Santa Monica Observer - Community, Diversity, Sustainability and other Overused Words

By Alex Gertsen
NBAA 

Santa Monica Neighbors Should Tolerate Medical Evacuation Flights 24/7

What if it was YOUR loved one who was saved by that flight?

 

An airplane taking off from SMO Airport

To the Editor:

It is disheartening to read that for a few Santa Monica residents, being able to sleep in is more important than tolerating a short period of noise to help save someone's life (July 10, "5 AM Airport Takeoff on 4th of July Wakes Up and Infuriates Santa Monica Neighbors"). http://www.smobserved.com/story/2017/07/10/news/5-am-airport-takeoff-on-4th-of-july-wakes-up-and-infuriates-santa-monica-neighbors/3003.html

Sirens from law enforcement vehicles and ambulances are a daily fact of life in any urban environment.

The disturbance caused by an air medical flight is far less frequent but equally as important in our society's ability to respond quickly to a medical emergency. Aviation medical transport-by helicopters, jets, and other aircraft- is a well-established and state-of-the-art service that benefits all Americans.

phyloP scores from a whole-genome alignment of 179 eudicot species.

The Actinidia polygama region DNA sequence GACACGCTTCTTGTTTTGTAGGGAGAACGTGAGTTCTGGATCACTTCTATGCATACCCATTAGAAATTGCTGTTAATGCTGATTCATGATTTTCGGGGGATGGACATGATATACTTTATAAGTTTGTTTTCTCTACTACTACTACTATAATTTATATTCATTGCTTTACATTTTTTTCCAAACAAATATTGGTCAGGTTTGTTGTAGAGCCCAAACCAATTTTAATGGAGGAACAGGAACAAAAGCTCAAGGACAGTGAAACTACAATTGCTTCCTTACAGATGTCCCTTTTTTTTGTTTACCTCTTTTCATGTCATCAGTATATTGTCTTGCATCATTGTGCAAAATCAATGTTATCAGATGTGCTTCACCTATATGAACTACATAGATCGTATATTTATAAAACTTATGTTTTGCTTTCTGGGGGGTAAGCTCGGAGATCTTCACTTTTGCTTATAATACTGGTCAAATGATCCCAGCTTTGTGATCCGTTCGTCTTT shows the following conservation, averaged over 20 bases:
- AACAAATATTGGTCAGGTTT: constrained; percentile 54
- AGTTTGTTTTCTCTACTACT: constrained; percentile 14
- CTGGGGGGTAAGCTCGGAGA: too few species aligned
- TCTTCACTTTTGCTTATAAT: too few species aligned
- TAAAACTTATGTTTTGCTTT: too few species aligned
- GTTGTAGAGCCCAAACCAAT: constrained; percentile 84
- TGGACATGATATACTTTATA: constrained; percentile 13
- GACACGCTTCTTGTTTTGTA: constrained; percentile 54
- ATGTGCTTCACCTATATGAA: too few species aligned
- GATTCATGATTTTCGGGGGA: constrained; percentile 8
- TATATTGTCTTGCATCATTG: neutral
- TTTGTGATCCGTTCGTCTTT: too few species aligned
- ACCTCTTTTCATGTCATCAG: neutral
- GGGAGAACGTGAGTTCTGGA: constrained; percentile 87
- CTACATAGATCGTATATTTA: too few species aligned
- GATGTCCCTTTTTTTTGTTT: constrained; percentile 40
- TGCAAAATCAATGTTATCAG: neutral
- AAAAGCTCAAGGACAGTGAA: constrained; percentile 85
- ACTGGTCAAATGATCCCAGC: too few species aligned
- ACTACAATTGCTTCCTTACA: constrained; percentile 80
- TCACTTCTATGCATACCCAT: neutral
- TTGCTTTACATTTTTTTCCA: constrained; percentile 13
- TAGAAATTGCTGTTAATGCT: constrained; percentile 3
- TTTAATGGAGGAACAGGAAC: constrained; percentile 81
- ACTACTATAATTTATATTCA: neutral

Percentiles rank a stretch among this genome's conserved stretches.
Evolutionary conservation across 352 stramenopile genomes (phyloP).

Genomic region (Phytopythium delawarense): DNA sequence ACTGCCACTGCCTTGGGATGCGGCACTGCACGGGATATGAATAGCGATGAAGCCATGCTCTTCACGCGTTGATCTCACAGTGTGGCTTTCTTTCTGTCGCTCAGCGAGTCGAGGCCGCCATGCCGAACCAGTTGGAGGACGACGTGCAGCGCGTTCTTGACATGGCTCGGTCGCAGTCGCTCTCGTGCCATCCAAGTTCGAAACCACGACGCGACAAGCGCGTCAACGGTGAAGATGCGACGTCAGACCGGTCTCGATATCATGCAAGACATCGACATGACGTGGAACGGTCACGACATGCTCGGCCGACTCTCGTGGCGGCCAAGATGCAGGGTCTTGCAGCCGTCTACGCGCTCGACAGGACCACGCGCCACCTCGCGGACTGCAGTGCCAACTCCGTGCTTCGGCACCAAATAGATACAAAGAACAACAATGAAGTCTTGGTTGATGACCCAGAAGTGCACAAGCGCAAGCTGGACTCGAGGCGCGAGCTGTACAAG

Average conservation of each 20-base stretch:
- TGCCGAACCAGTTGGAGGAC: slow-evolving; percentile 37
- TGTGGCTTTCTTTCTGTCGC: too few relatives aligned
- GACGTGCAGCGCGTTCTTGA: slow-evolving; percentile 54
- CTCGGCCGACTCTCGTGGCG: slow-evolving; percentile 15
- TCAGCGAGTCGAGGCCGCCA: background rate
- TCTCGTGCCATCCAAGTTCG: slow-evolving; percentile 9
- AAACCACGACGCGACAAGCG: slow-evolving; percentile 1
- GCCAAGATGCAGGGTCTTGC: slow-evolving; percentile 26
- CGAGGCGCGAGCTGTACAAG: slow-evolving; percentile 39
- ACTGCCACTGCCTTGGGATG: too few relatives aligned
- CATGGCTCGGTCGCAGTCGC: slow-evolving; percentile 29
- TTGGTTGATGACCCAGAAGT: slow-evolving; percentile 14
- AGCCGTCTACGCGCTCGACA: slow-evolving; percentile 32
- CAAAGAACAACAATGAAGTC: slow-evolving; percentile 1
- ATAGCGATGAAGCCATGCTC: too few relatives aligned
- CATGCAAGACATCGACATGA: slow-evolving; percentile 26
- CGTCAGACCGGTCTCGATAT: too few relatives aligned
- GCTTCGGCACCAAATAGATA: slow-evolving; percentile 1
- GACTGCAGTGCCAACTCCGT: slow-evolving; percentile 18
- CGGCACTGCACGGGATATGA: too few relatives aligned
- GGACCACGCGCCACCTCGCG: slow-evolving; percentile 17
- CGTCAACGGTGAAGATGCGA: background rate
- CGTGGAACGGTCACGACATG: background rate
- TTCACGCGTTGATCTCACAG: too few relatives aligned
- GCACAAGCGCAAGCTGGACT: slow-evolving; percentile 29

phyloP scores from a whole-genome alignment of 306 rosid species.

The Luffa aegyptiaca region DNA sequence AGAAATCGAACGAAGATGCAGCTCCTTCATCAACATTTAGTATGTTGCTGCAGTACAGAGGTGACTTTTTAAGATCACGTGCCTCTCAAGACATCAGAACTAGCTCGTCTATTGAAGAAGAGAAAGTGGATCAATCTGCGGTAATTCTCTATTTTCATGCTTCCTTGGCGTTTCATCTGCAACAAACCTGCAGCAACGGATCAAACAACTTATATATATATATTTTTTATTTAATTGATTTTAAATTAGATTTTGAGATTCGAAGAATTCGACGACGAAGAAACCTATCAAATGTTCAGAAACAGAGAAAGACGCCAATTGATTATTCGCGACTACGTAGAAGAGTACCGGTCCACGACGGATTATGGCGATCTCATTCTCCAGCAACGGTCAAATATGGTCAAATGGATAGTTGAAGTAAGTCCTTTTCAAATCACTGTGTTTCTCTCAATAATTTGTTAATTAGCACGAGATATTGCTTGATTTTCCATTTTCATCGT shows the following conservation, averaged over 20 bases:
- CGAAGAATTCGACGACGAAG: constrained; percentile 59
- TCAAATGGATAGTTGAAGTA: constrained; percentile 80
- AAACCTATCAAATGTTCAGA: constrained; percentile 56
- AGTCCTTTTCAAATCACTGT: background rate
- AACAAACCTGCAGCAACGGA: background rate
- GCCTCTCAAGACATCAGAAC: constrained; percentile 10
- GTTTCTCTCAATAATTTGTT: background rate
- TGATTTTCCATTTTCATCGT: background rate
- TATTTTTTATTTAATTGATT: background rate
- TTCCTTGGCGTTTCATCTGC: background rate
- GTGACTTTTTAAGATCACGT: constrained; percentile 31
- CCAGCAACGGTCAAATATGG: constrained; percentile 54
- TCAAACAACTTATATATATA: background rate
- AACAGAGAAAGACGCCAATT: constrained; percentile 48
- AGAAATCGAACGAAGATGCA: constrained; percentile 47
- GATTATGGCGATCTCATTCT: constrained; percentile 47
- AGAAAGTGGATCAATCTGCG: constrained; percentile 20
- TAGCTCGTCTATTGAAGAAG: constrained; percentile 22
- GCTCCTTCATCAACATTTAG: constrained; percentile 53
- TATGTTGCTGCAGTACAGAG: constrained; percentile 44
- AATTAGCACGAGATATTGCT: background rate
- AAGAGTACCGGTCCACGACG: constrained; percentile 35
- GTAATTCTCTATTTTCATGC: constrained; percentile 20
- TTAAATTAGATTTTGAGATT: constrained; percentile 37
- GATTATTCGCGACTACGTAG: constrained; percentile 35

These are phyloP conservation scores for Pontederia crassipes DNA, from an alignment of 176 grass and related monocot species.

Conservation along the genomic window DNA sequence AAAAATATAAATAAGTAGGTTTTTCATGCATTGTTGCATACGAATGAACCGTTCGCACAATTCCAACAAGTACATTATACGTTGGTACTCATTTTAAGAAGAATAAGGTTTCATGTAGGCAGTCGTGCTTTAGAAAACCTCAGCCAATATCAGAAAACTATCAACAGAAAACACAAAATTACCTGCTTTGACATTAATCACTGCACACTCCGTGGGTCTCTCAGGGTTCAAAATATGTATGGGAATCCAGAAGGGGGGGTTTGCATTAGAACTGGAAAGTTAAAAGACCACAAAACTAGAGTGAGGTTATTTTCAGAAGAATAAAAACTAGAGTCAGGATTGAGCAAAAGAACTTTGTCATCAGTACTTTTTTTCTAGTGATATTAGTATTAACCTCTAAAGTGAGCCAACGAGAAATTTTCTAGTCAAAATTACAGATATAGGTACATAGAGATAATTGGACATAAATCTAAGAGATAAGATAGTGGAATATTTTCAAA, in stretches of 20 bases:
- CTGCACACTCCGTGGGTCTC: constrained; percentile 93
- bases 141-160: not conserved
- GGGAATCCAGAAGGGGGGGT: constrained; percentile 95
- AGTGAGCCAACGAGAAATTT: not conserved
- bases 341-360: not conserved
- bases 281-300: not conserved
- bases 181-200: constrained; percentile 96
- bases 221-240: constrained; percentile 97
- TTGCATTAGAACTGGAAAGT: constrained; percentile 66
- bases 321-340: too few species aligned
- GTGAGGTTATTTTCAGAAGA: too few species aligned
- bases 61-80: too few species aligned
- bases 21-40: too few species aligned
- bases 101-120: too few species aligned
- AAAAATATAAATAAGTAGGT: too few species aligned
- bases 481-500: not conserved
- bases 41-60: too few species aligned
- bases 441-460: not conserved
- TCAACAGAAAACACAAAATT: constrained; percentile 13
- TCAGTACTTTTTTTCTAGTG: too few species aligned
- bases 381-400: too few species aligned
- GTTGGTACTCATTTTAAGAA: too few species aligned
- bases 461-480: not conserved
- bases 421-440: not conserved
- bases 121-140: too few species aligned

The July 4 flight was an example of the important role that Santa Monica Municipal Airport has played in the national airspace system for the past 100 years. As at any airport, the air medical flight was also exempt from any curfews.

According to the reports compiled by City staff, such flights, while critical, are rare – only five medical flight departures took place during the curfew period in the past 12 months. Rather than complaining about getting woken up, nearby residents should understand

that because of access to their airport, a person in distress can receive rapid medical attention and potentially life-saving evacuation, and organs can be transported to save multiple lives.

What if it was their loved one who was saved by that flight?

Sincerely,

Alex Gertsen

Director, Airports and Ground Infrastructure, National Business Aviation Association

 
 

Reader Comments
(3)

Resident writes:

There are only 5 of these emergency flights per year, compared to the total 90,000 operations per year that create health and safety hazards for 130,000 residents around the airport community.

Edward writes:

More parks, recreation, community, and cultural spaces. No SMO pollution, noise, and dangers.

David writes:

SMO kills more people from it's negative health impacts.

 
 
 

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